by David Snopek on December 13, 2016 - 1:52pm
One of the really interesting things about providing support and maintenance for lots and lots of sites is that you get to see patterns or certain issues affecting several sites, that you might not notice if you're only responsible for a handful of sites.
Not only does this add to our knowledge base of solutions when a customer has a problem, but it can sometimes allow us to preemptively find a problem before a customer even knows they have it (or point it out when we do a FREE site audit).
Anyway, here's a request we've recently gotten from a couple of customers:
Is our web site compromised?!
Our hosting provider says that we've been sending hundreds of e-mails a day that are setting off alarms with their SPAM filter.
It turns out that none of the affected websites were hacked -- it was just a matter of spammers taking advantage of a particular Drupal module: "Print Mail" a sub-module of Print.
It's not a security vulnerability - they're using normal features of the module, just at scale with automation.
If you use this module on any of your sites, or are considering enabling it, please read on for an explanation of the problem and some possible solutions.
The "Print Mail" module allows you to share articles via e-mail. Basically, it adds a "Send by email" link to your content.
When you click the link, you get a form which allows you send the article to the e-mail address of your choice. The really interesting thing, is that it lets you set a custom subject and message!
These are very tempting fields to spammers! They can't avoid the actual article content being sent, but they can add enough of their own text to get an alternate message about cheap medication or whatever across to their "victims."
Now, if you have a website with interesting content and you want people to share it, you're likely to allow anonymous users to access this functionality. All it takes is for spammers to discover this form, and they'll start using their automation tools to send as many e-mails as they can!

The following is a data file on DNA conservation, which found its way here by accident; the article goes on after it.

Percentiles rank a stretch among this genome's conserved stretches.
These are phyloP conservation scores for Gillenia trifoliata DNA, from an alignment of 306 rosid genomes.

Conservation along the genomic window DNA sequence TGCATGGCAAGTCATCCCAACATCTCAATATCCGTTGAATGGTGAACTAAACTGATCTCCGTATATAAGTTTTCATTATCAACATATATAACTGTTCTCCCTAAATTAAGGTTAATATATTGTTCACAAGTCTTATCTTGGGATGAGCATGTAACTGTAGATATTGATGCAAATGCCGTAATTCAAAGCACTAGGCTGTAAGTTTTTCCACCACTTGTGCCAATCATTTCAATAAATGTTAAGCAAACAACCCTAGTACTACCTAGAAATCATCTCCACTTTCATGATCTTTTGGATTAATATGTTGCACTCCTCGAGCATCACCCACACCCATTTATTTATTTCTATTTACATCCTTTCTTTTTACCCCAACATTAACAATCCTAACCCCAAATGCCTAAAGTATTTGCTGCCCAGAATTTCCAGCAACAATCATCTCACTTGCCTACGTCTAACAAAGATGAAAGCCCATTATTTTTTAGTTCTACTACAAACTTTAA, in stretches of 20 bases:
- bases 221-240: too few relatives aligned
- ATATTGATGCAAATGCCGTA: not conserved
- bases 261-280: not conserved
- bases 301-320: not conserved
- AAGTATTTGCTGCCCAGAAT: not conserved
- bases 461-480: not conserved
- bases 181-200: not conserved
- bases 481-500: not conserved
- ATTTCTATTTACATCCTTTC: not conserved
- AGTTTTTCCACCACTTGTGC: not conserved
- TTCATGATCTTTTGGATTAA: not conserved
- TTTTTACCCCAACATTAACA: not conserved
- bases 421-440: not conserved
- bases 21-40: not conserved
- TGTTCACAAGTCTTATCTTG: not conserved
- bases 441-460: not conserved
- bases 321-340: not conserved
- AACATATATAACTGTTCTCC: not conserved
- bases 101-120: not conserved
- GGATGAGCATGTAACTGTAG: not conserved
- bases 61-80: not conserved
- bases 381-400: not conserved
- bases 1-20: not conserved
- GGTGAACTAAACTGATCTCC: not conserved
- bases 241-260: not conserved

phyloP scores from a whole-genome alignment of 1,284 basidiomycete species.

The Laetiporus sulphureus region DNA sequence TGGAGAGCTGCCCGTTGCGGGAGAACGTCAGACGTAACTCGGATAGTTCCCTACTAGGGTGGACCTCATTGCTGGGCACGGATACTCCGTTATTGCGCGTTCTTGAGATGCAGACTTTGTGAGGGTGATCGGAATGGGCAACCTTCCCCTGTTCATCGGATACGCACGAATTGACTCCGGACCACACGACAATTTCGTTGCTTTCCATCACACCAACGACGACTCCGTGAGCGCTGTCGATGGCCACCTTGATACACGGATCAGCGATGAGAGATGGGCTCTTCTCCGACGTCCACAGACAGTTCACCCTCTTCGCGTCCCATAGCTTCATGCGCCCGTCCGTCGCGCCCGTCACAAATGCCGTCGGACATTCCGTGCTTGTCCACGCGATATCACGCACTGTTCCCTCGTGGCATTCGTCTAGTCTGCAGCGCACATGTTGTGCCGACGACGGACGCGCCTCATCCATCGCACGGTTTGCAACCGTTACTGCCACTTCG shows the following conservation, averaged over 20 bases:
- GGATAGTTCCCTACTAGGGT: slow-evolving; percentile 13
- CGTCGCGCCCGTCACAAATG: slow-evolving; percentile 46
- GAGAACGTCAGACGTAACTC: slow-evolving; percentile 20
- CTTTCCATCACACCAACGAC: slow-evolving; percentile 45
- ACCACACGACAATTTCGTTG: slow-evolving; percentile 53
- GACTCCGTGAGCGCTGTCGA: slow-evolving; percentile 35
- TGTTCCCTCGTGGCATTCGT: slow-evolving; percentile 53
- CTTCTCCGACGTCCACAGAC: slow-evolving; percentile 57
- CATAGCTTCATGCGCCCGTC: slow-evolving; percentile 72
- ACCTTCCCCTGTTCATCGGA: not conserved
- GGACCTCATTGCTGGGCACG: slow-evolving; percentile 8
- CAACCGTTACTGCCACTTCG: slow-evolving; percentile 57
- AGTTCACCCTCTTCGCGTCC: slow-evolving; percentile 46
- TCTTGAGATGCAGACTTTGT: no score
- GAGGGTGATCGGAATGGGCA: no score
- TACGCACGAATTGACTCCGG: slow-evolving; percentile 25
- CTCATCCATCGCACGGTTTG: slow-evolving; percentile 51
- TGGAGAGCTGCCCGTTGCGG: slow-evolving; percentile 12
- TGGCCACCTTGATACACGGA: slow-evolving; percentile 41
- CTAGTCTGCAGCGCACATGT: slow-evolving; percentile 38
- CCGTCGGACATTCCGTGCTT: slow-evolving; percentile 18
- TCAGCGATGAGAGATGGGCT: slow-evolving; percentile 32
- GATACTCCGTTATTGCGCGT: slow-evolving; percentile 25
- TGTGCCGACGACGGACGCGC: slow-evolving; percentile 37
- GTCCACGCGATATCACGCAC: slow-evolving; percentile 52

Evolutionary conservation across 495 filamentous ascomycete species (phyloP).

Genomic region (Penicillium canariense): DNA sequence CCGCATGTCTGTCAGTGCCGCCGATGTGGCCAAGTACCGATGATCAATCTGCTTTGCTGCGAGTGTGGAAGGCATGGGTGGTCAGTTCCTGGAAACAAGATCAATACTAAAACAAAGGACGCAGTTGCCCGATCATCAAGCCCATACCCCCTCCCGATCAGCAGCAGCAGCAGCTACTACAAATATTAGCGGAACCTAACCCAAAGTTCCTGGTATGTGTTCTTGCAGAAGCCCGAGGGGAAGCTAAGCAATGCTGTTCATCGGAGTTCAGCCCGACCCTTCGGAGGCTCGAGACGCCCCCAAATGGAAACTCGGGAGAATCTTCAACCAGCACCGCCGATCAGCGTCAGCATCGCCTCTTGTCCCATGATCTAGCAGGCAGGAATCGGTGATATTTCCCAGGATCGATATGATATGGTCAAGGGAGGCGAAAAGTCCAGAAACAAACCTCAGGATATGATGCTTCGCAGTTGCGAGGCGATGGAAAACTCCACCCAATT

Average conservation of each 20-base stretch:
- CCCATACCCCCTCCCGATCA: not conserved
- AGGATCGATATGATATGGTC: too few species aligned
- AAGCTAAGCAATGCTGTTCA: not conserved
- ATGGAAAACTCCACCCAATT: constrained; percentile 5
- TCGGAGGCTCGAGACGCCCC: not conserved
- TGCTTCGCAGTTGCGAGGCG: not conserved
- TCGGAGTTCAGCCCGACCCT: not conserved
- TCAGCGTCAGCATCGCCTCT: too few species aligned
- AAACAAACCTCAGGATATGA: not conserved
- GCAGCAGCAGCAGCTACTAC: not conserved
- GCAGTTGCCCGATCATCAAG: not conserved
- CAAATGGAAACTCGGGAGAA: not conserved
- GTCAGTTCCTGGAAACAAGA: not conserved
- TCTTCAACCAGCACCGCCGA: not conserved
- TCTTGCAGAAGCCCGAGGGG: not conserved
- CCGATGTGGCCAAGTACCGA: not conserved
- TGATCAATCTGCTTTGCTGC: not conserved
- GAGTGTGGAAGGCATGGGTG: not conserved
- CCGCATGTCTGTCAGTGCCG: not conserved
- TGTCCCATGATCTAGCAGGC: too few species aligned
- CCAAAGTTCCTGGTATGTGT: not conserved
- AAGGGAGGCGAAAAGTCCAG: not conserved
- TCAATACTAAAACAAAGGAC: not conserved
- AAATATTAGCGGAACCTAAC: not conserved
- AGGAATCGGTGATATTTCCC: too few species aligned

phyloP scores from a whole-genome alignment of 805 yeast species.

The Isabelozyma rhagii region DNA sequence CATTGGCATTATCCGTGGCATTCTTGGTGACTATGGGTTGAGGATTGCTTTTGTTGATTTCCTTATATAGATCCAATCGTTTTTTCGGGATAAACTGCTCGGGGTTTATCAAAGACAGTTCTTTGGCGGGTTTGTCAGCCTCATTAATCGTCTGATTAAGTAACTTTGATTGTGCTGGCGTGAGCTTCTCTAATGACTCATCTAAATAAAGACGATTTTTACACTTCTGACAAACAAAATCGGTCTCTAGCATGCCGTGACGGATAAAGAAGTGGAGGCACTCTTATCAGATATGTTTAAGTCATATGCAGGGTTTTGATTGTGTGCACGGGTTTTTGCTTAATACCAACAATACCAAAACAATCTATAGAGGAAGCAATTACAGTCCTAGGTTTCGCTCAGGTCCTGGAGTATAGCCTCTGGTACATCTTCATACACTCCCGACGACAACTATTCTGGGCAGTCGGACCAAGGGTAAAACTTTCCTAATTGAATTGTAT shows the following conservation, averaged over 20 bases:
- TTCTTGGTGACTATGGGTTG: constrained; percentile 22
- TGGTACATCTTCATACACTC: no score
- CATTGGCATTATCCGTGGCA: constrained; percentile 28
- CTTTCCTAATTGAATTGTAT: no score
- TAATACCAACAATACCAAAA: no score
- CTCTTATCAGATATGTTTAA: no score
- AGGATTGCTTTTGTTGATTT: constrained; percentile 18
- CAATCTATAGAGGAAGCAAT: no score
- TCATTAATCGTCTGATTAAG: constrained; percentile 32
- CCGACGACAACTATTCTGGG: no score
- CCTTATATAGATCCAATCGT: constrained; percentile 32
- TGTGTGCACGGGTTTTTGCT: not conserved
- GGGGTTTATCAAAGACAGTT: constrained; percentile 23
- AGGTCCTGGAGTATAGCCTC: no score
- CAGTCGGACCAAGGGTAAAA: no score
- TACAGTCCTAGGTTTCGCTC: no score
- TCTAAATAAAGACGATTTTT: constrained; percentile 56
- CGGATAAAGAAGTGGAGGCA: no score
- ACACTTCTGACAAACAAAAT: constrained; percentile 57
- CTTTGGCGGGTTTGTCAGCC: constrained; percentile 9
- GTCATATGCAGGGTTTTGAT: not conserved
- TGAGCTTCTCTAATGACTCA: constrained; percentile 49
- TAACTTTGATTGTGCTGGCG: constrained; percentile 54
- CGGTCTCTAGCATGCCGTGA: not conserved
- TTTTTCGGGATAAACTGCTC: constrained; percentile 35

There's a couple!
1. Just disable it
The easiest solution is to just disable the "Print mail" module.
For all of our customers so far, this was basically enabled as an afterthought: something clever a stakeholder asked if they could have, it was easy to enable and no one really thought about the possible consequences.
Once the problems were discovered, it just wasn't valuable enough functionality to "fix" and so we just disabled it for them.
2. Set a low threshold
The authors of the module are well aware of the possibility of abuse by spammers, and have added an "Hourly threshold" that you can configure on the settings page. This allows you to limit each user to only 3 (for example) e-mail per hour.
Of course, this isn't a perfect solution, and spammers could still send 72 e-mails per day with a threshold of 3.
3. Use a CAPTCHA
Using a module like Mollom or CAPTCHA you can add a "task" to the form that the user must complete to prove that they're human, and not some automated script. While this doesn't protected against human submitted SPAM, it's probably the best defense if you want to keep this feature enabled for anonymous users.
In short: If you want to use the "Print Mail" module, be sure to consider the SPAM implications.
While there are many great Drupal modules you can just enable and not worry about this, isn't one of them! You could end up sending loads of SPAM and not even know it.
But if you don't want to debug these types of problems, either for your own site or your customers' sites, let us take care of it for you!